Major plans for state-of-the-art science park are welcomed by watchdogs
Major plans to transform a disused site in Sussex into a state-of-the-art leading European science park have been welcomed by a watchdog group.
West Sussex County Council announced last week that it had agreed to buy the 19.6 acre site at Wimblehurst Road, Horsham, from global health care company Novartis.
And John Steele, vice president of the Horsham Society - which watches over the interests of the town’s heritage and development - said today: “It’s very encouraging news.
“A science park close to the centre of the town would bring high skilled jobs and retain our scientific tradition.”
Development of the site - which dates back to the 1930s - is expected to give the local economy a major boost and provide up to 1,000 new jobs. Announcing the proposals, county council leader Louise Goldsmith said the development would “deliver a science and business park that will help stimulate further growth in the sector, provide high quality jobs for the county and provide support for small, innovative start-up businesses.”
Two thirds of the development site itself would be earmarked for the science park, and one third for housing. An historic art deco building on the site would be retained - which was also welcomed by members of the Horsham Society.
John Steele added: “The Society is very pleased that the council plans to retain the locally listed art deco headquarters building and the very important avenue of mature trees.
“We hope it will also consider retaining the two Gate Houses that frame the historic entrance to the site and the view down the avenue to the main building.”
Work on the site is expected to be complete by spring/summer 2016. A marketing agent is currently being appointed to seek partners to take the development forward.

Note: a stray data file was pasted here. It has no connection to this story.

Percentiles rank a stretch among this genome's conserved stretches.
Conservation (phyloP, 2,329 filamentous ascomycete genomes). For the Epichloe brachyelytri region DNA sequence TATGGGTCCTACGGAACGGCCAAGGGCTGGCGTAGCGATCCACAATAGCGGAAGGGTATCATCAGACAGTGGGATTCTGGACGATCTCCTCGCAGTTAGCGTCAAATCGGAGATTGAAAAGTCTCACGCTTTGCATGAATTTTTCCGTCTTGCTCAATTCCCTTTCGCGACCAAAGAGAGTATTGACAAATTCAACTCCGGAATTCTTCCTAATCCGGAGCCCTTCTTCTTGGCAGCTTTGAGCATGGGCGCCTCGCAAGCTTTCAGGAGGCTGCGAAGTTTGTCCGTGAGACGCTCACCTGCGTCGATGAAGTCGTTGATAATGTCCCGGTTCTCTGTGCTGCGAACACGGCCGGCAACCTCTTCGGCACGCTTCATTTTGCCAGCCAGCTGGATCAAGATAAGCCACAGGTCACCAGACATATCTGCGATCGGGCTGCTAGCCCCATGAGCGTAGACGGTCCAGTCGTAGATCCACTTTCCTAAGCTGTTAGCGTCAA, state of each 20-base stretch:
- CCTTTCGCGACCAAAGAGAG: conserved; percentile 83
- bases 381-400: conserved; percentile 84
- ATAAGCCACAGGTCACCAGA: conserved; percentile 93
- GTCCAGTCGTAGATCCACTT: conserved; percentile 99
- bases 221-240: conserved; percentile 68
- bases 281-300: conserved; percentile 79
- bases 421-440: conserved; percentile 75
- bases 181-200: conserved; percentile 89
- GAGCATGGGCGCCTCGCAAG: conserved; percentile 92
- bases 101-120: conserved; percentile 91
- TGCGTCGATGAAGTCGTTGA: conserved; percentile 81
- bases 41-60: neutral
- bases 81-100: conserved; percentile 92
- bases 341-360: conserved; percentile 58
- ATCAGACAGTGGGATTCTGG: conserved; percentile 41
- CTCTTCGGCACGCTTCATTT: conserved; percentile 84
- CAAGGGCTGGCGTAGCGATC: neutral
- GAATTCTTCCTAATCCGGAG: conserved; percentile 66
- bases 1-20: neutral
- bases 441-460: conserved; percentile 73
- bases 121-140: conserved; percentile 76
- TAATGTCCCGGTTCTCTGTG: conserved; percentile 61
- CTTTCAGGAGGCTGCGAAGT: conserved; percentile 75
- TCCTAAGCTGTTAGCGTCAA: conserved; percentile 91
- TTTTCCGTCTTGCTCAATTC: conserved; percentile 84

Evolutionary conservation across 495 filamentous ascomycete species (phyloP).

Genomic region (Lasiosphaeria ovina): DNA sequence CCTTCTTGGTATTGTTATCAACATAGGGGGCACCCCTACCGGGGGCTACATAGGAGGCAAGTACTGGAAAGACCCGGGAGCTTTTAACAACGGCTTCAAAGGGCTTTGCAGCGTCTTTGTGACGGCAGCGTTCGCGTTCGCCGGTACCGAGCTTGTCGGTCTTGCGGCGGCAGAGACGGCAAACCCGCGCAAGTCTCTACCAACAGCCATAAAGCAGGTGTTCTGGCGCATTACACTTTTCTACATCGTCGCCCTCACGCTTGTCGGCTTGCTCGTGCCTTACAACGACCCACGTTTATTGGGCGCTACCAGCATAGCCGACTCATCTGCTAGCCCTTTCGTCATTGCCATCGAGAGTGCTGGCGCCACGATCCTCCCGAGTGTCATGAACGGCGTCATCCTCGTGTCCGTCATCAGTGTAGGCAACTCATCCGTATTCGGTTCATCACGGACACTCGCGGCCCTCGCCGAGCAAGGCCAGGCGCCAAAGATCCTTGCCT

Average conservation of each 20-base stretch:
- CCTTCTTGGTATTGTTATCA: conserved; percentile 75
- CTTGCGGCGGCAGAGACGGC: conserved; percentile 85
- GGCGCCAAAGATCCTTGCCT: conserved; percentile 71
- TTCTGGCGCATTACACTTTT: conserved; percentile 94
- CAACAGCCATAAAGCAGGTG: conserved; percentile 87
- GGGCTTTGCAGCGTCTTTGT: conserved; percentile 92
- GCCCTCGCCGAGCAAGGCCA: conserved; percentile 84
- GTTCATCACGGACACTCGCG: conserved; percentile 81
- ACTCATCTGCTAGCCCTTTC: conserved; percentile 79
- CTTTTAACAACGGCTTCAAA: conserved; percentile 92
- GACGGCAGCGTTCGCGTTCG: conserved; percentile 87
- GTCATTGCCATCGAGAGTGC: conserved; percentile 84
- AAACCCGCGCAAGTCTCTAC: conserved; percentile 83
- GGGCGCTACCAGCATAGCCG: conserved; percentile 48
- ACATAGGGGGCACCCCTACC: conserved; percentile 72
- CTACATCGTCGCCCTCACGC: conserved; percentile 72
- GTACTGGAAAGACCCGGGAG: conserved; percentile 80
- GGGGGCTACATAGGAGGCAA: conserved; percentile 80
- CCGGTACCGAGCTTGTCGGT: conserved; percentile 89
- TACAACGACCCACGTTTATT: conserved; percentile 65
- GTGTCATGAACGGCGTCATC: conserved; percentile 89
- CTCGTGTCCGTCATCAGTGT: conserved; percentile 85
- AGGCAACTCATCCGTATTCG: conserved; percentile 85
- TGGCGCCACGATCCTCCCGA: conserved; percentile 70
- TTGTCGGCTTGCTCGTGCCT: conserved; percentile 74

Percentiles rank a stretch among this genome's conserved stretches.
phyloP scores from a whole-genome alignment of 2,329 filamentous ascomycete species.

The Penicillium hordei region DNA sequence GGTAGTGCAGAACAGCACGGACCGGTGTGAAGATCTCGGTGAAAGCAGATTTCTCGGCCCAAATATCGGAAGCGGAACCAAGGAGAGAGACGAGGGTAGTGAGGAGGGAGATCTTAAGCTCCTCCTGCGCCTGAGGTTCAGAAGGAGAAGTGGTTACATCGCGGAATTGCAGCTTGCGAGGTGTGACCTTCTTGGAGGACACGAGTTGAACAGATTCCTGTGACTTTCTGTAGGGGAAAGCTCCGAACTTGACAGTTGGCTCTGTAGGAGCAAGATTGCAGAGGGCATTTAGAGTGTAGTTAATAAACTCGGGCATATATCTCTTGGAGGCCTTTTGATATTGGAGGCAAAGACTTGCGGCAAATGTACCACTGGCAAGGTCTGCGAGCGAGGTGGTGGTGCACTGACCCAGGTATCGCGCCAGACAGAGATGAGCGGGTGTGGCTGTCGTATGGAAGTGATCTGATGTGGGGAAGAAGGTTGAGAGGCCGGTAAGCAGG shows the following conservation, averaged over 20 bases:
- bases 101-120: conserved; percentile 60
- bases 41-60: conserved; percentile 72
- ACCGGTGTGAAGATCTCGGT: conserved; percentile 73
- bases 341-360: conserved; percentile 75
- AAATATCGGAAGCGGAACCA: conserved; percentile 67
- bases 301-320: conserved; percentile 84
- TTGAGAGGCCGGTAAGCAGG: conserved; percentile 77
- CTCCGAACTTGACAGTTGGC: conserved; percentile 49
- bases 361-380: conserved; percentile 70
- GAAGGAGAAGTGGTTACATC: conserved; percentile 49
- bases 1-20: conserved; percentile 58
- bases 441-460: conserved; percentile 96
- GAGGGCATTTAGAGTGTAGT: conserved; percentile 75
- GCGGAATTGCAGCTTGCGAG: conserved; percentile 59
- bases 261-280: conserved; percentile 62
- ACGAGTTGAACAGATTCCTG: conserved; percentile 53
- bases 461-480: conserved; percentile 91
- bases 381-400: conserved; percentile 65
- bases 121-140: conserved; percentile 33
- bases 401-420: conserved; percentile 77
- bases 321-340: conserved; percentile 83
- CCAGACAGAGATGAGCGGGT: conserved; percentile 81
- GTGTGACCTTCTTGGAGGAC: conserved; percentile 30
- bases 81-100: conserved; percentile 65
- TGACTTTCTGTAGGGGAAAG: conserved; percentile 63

News of the deal has been welcomed by business leaders across the county and by Horsham MP Jeremy Quin.
Meanwhile, revelation of the plans have sparked a debate on social media. Andrew Campbell wrote on Facebook: “Lifted my spirits on reading this. Do hope it doesn’t end up just another small business park.”
And Kerry Hampson wrote: “Great news, but they must act fast before the skill base in Horsham all leaves for elsewhere in pursuit of high quality specialist jobs that match their skill sets.”
Richard Smallridge said: “I hope this happens Horsham needs big business.”
Geoff Oborne questioned: “So how can WSCC have enough money to buy this site and develop it and then at the same time say they have to make £40m savings and cuts to services ..... Perhaps the site would be better served for either housing or better still move the current Horsham Hospital, police station, fire and ambulance stations (all of which are larger than needed) and also move the post office from Hurst road and put them on this site.
“The Hurst road site could then be developed for low cost housing which Horsham badly needs. The issue with this being a science park is that the roads around it are fully congested and another 1,000 staff will make this even worse.”
Mike Tunstall added: “There looks to be no provision for the requirement of 200-300 parked cars or service roads to the buildings.”
And Ruth Stoner wrote: “It’s a great idea - BUT I would like to see car parking included in the plans, it’s a big enough site for it. There is already lots of parking problems in Horsham, we don’t need to add to them. Planners need to build places with parking included.”